8 weeks and counting: a reflection of my first two months at University

Eight weeks yesterday I had moved out of my childhood home of eleven years and embarked upon a new life in Edinburgh. I was excited but also immensely terrified; I had worked very hard to get into Edinburgh University. What if it wasn’t what I expected? What if my flatmates hated me? What if I wasn’t good enough for the course after all? Questions flooded my ahead and the answers were not immediate; two months later, I’m almost a changed person.

But it’s only been two months! That’s what many of you will think, and that’s why I say I’m almost a changed person. I do miss home in some ways, of course, but I couldn’t have been more lucky since moving to Edinburgh; my flatmates are incredible (more on them soon), my course has been great, I’ve made loads of new friends and couldn’t have settled into Edinburgh life better. In Fresher’s week alone I found myself doing things I never would have otherwise; I’ve pushed boundaries since too.

Yet, it’s not all been amazing. Needless to say I have been a lot more lucky than some other people I know, who have been finding themselves incredibly homesick, stuck with a bunch of uncooperative flatmates or on a course they hated. Nevertheless, a couple of weeks ago, I myself started to really miss home all of a sudden. It wasn’t like I was constantly sad, but I did start to feel more down than usual.

I soon came to realise that many students that are initially on a high from the start of University suddenly get down about halfway through semester one; deadlines are looming and you’re suddenly not going everywhere meeting new people all the time like at Fresher’s.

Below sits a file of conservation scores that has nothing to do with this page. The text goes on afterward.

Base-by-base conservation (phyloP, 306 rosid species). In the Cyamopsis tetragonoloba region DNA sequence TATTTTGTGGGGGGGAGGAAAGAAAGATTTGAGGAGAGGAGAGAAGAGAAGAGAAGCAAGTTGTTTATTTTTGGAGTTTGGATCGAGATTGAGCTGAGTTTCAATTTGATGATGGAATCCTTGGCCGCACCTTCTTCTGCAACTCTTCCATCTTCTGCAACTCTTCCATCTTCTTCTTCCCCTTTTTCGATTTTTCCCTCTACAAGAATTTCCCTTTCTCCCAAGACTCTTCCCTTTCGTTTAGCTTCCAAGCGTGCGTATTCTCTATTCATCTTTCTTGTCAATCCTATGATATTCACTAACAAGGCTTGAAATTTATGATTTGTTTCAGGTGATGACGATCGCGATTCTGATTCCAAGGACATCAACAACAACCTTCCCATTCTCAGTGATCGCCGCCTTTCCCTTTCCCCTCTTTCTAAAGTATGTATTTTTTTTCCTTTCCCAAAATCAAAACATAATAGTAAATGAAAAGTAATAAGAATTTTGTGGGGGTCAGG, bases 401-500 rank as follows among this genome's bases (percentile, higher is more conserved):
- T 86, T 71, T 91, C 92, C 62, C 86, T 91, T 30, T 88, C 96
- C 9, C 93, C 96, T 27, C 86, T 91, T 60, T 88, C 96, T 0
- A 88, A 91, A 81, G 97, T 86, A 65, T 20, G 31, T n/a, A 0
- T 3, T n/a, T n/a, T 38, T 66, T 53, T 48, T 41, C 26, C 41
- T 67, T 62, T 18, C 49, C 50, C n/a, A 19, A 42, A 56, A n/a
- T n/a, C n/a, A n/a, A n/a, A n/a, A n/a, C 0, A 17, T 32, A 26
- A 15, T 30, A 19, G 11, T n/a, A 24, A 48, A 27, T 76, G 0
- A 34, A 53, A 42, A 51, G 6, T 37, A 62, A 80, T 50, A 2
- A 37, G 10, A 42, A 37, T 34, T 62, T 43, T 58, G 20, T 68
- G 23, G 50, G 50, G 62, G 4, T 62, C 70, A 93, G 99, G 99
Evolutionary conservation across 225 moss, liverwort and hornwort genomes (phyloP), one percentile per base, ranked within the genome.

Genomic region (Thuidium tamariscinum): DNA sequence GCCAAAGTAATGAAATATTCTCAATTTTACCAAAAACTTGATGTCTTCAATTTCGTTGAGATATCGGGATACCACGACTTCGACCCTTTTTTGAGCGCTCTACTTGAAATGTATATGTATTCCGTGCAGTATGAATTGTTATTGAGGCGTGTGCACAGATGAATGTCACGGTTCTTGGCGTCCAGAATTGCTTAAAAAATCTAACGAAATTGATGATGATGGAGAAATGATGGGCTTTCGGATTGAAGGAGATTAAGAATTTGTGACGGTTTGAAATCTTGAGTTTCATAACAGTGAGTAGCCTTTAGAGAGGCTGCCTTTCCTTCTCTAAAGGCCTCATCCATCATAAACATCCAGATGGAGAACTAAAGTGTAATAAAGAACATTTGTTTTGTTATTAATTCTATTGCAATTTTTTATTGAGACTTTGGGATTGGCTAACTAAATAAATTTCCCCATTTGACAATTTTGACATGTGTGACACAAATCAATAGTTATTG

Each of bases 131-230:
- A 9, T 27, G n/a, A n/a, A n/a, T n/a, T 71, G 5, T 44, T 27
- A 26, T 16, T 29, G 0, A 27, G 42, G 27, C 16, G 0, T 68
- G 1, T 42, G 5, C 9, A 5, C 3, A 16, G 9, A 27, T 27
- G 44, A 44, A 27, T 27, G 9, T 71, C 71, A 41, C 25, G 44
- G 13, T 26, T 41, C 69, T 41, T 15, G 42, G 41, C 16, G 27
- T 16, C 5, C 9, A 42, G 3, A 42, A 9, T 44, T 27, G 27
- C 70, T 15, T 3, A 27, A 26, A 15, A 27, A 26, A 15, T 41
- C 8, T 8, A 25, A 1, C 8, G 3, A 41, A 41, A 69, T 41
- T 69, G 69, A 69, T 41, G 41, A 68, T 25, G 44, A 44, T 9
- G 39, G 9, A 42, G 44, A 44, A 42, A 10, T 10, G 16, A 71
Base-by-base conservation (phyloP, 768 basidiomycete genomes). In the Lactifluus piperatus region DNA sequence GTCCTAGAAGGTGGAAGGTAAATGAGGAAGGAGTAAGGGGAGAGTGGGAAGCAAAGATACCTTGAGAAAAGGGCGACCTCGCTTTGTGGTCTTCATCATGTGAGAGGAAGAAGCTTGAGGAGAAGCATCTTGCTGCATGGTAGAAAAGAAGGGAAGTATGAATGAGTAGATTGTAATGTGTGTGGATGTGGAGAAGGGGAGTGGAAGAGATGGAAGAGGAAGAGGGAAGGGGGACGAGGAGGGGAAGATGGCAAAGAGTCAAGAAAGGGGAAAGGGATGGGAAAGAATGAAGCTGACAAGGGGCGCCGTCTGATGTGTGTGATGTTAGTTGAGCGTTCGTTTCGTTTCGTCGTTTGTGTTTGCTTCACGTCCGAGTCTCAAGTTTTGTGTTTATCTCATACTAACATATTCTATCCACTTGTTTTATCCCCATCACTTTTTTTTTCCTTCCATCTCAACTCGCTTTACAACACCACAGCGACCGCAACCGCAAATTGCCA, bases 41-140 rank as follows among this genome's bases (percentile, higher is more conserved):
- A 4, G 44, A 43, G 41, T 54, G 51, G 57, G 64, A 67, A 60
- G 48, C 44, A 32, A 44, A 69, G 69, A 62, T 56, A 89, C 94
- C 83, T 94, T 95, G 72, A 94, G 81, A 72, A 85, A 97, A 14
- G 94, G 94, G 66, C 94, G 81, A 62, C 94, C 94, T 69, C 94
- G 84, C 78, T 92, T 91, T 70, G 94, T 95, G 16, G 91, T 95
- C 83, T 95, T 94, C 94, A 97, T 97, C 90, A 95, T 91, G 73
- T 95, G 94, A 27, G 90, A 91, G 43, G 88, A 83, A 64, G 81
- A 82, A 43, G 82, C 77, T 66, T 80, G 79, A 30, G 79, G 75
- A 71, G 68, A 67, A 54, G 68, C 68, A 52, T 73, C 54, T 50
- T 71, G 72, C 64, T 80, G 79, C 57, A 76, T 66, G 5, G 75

So what did I do? I got up every morning and kept going. I tried to meet up with new friends to solidify friendships; I met with old friends to remind myself home was not too far away; I worked hard on my coursework – in short, I kept myself busy. This served me well and I’m already feeling better.

In terms of living in self-catered halls, this has proved an altogether different education. What you thought was ‘cheap’ before when spending your birthday or Christmas money is suddenly really expensive  (or, if you get to the point of absolutely denial of how broke you are, you go all out and into your overdraft. Thankfully this hasn’t happened to me). Anywhere with free food is a must go – and balancing your work, social life and making sure you actually feed yourself can be a great challenge. I suddenly woke up and thought one day how much my parents do every single day, as well as dealing with us teenagers and kids. Realising how much you take for granted, you suddenly become a lot more grateful (before you go back to living off your parents money and buying that extra coffee you know you shouldn’t have).

If you’re from a quiet not so heterogeneous place like me, you also realise how much more of a world there is outside your home. My flat alone has eight different nationalities including my own. I’ve met people from all over the world and learnt about different cultures within a matter of days, never mind months. I found a society for pretty much every single culture or country, which was a refreshing experience for me coming from the Scottish Borders.

However, the thing that struck me most about University was that – unlike high school – people just don’t seem to care who you are or where you’re from. Though certain groups do form after some time and circles of friends are established, the social hierarchy is not as it is in high school. There are no ‘popular kids,’ no ‘uncool’, no ‘don’t talk to me.’ There are no horrible cliques or them and us. That’s not to say University is free of racism, sexism and other forms of discrimination – it’s far from perfect. Yet, you can go and talk to anyone or attempt to be friends with anyone you like. The worst that’ll happen is that the feeling is not mutual and even then, you have literally thousands of other people to choose from.

University, I have found, is not always perfect; at times it can be far from it. But it’s the time for you to find out who you really are, without being judged (too much) for it. That, for me anyway, is a wonderful thing.

Check out my last article on looks and beauty here.

One thought on “8 weeks and counting: a reflection of my first two months at University

  1. Pingback: Types of Flatmates | the vaiking blog

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